Example FSP 6-3 and Example FSP 6-4 demonstrate the identification and presentation of noncash investing and financing activities.
EXAMPLE FSP 6-3
Noncash investing or financing activity — purchased equipment not yet paid for
On December 20, 20X1, FSP Corp purchases and takes title to equipment costing $100, and accordingly debits property, plant, and equipment and credits accounts payable. As of December 31, 20X1, FSP Corp has not yet made cash payment to settle the accounts payable.
How should the equipment acquisition be reflected in FSP Corp’s December 31, 20X1 statement of cash flows?
Until FSP Corp has made a cash payment related to the equipment, the equipment acquisition is a noncash activity that should not be reflected in the statement of cash flows. Understanding if FSP Corp’s equipment acquisition is a noncash activity requires an understanding of the words “or soon before or after purchase.” Regardless, it would be incorrect to include a $100 investing outflow and a corresponding $100 operating inflow (created by the increase in accounts payable as a reconciling item using the indirect method of presentation) in FSP Corp’s December 31, 20X1 statement of cash flows, because neither of those cash flows occurred.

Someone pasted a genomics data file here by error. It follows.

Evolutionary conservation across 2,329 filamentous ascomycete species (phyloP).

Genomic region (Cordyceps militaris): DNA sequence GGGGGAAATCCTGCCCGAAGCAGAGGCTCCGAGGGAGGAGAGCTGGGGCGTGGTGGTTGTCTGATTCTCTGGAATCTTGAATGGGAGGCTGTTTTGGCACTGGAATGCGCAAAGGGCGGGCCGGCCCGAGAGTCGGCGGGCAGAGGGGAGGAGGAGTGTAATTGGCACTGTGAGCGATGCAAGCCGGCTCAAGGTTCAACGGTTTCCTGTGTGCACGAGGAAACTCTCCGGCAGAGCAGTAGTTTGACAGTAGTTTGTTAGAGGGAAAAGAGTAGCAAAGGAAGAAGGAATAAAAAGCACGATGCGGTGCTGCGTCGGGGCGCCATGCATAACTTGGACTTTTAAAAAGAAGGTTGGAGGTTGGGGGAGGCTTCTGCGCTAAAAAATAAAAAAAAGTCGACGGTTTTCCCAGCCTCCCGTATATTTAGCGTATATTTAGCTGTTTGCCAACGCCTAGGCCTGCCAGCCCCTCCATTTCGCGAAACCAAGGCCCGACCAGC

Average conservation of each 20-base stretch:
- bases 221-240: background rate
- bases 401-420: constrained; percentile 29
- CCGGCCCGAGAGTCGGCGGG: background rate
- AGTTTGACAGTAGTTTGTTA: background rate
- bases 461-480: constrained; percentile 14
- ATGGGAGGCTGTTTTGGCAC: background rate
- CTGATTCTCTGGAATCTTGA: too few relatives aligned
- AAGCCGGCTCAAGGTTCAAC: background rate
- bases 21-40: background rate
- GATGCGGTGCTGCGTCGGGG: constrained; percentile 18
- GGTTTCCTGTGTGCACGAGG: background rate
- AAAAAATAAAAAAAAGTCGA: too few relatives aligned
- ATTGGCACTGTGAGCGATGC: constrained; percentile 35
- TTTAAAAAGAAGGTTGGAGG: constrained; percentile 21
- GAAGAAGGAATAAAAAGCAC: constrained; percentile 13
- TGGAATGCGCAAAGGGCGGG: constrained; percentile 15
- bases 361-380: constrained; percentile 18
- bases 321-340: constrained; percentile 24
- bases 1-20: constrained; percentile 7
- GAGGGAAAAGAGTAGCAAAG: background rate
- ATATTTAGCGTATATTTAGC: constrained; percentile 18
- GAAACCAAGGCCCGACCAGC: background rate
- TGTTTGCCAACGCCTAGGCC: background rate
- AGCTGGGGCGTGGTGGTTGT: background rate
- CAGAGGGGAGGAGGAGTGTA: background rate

EXAMPLE FSP 6-4
Noncash investing and financing activity — equipment partially financed by a note
FSP Corp acquires computer equipment for $100 cash and a $400 installment note payable to the seller. Providing installment notes payable to its customers is not a normal trade term for the seller.
How should the $100 cash payment be recorded in the statement of cash flows? How should the $400 installment note payable to the seller be reflected?
The $100 cash payment should be reported as an investing activity outflow and included with purchases of property, plant, and equipment. The noncash investing and financing transaction of $400 should be disclosed.
The subsequent principal payments on the debt should be classified as financing cash outflows, whereas the payments of interest on the debt should be classified as operating cash flows.
Alternatively, if the $400 was borrowed from a third-party lender who agrees to disburse the funds either to the buyer, or to the seller at the direction of the buyer, the loan would be a financing cash inflow and the full purchase price of the equipment would be an investing cash outflow.